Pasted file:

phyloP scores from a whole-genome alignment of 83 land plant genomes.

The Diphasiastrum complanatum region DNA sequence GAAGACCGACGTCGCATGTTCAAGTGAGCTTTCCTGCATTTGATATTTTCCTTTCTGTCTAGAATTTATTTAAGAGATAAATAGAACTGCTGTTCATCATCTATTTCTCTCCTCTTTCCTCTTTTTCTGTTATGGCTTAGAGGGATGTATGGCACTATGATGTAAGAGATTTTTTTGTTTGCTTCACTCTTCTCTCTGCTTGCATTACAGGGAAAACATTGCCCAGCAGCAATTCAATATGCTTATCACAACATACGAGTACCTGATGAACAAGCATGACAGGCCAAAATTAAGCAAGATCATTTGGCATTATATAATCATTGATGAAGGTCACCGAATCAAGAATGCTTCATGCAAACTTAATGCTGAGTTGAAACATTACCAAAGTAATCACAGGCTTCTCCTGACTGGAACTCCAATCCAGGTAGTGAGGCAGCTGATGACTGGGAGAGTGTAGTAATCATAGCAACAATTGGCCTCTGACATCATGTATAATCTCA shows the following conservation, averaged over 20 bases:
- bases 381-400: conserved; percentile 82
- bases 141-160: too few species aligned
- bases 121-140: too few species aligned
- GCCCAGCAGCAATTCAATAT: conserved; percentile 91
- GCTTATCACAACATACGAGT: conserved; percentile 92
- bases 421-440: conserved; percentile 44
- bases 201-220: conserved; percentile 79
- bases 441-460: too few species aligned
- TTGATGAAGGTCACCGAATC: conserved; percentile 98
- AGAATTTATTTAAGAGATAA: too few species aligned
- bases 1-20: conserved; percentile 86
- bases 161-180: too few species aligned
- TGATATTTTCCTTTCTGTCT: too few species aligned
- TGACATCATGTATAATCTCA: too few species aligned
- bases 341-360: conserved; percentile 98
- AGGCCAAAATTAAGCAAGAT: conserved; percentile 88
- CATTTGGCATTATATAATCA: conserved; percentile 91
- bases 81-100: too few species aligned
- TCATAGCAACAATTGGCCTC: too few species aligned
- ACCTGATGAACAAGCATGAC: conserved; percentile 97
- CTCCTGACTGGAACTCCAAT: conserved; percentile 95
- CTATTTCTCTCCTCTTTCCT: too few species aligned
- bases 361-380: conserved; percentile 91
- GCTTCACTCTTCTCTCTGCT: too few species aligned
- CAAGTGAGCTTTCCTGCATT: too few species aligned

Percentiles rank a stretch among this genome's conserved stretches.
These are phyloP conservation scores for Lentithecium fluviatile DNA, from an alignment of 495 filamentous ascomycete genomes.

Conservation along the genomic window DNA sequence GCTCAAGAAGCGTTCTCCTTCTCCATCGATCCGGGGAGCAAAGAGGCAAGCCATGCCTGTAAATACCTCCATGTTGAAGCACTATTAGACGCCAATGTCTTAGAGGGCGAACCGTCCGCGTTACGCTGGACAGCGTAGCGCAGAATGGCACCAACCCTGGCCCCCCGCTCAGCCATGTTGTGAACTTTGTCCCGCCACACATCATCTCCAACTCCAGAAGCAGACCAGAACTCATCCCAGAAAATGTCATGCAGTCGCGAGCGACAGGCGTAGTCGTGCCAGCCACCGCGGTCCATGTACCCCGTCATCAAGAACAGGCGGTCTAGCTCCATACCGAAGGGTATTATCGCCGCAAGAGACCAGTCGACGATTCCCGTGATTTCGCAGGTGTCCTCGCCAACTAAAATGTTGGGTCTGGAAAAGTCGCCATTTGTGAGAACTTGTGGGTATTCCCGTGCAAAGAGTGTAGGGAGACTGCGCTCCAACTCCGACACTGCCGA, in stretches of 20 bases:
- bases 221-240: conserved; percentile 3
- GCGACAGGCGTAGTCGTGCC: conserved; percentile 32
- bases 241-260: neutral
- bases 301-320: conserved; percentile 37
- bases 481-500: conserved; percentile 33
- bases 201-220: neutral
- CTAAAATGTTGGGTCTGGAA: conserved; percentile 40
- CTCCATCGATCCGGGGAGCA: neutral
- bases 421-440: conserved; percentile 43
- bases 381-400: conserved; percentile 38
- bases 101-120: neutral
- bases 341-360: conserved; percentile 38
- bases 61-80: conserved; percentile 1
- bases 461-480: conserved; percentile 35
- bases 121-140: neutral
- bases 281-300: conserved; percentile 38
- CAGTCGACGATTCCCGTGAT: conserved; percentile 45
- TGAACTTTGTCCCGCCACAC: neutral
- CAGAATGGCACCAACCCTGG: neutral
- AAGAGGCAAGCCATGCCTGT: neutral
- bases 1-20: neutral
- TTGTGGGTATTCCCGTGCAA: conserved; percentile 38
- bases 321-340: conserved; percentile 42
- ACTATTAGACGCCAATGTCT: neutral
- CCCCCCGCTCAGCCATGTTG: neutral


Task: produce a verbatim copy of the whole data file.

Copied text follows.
phyloP scores from a whole-genome alignment of 83 land plant genomes.

The Diphasiastrum complanatum region DNA sequence GAAGACCGACGTCGCATGTTCAAGTGAGCTTTCCTGCATTTGATATTTTCCTTTCTGTCTAGAATTTATTTAAGAGATAAATAGAACTGCTGTTCATCATCTATTTCTCTCCTCTTTCCTCTTTTTCTGTTATGGCTTAGAGGGATGTATGGCACTATGATGTAAGAGATTTTTTTGTTTGCTTCACTCTTCTCTCTGCTTGCATTACAGGGAAAACATTGCCCAGCAGCAATTCAATATGCTTATCACAACATACGAGTACCTGATGAACAAGCATGACAGGCCAAAATTAAGCAAGATCATTTGGCATTATATAATCATTGATGAAGGTCACCGAATCAAGAATGCTTCATGCAAACTTAATGCTGAGTTGAAACATTACCAAAGTAATCACAGGCTTCTCCTGACTGGAACTCCAATCCAGGTAGTGAGGCAGCTGATGACTGGGAGAGTGTAGTAATCATAGCAACAATTGGCCTCTGACATCATGTATAATCTCA shows the following conservation, averaged over 20 bases:
- bases 381-400: conserved; percentile 82
- bases 141-160: too few species aligned
- bases 121-140: too few species aligned
- GCCCAGCAGCAATTCAATAT: conserved; percentile 91
- GCTTATCACAACATACGAGT: conserved; percentile 92
- bases 421-440: conserved; percentile 44
- bases 201-220: conserved; percentile 79
- bases 441-460: too few species aligned
- TTGATGAAGGTCACCGAATC: conserved; percentile 98
- AGAATTTATTTAAGAGATAA: too few species aligned
- bases 1-20: conserved; percentile 86
- bases 161-180: too few species aligned
- TGATATTTTCCTTTCTGTCT: too few species aligned
- TGACATCATGTATAATCTCA: too few species aligned
- bases 341-360: conserved; percentile 98
- AGGCCAAAATTAAGCAAGAT: conserved; percentile 88
- CATTTGGCATTATATAATCA: conserved; percentile 91
- bases 81-100: too few species aligned
- TCATAGCAACAATTGGCCTC: too few species aligned
- ACCTGATGAACAAGCATGAC: conserved; percentile 97
- CTCCTGACTGGAACTCCAAT: conserved; percentile 95
- CTATTTCTCTCCTCTTTCCT: too few species aligned
- bases 361-380: conserved; percentile 91
- GCTTCACTCTTCTCTCTGCT: too few species aligned
- CAAGTGAGCTTTCCTGCATT: too few species aligned

Percentiles rank a stretch among this genome's conserved stretches.
These are phyloP conservation scores for Lentithecium fluviatile DNA, from an alignment of 495 filamentous ascomycete genomes.

Conservation along the genomic window DNA sequence GCTCAAGAAGCGTTCTCCTTCTCCATCGATCCGGGGAGCAAAGAGGCAAGCCATGCCTGTAAATACCTCCATGTTGAAGCACTATTAGACGCCAATGTCTTAGAGGGCGAACCGTCCGCGTTACGCTGGACAGCGTAGCGCAGAATGGCACCAACCCTGGCCCCCCGCTCAGCCATGTTGTGAACTTTGTCCCGCCACACATCATCTCCAACTCCAGAAGCAGACCAGAACTCATCCCAGAAAATGTCATGCAGTCGCGAGCGACAGGCGTAGTCGTGCCAGCCACCGCGGTCCATGTACCCCGTCATCAAGAACAGGCGGTCTAGCTCCATACCGAAGGGTATTATCGCCGCAAGAGACCAGTCGACGATTCCCGTGATTTCGCAGGTGTCCTCGCCAACTAAAATGTTGGGTCTGGAAAAGTCGCCATTTGTGAGAACTTGTGGGTATTCCCGTGCAAAGAGTGTAGGGAGACTGCGCTCCAACTCCGACACTGCCGA, in stretches of 20 bases:
- bases 221-240: conserved; percentile 3
- GCGACAGGCGTAGTCGTGCC: conserved; percentile 32
- bases 241-260: neutral
- bases 301-320: conserved; percentile 37
- bases 481-500: conserved; percentile 33
- bases 201-220: neutral
- CTAAAATGTTGGGTCTGGAA: conserved; percentile 40
- CTCCATCGATCCGGGGAGCA: neutral
- bases 421-440: conserved; percentile 43
- bases 381-400: conserved; percentile 38
- bases 101-120: neutral
- bases 341-360: conserved; percentile 38
- bases 61-80: conserved; percentile 1
- bases 461-480: conserved; percentile 35
- bases 121-140: neutral
- bases 281-300: conserved; percentile 38
- CAGTCGACGATTCCCGTGAT: conserved; percentile 45
- TGAACTTTGTCCCGCCACAC: neutral
- CAGAATGGCACCAACCCTGG: neutral
- AAGAGGCAAGCCATGCCTGT: neutral
- bases 1-20: neutral
- TTGTGGGTATTCCCGTGCAA: conserved; percentile 38
- bases 321-340: conserved; percentile 42
- ACTATTAGACGCCAATGTCT: neutral
- CCCCCCGCTCAGCCATGTTG: neutral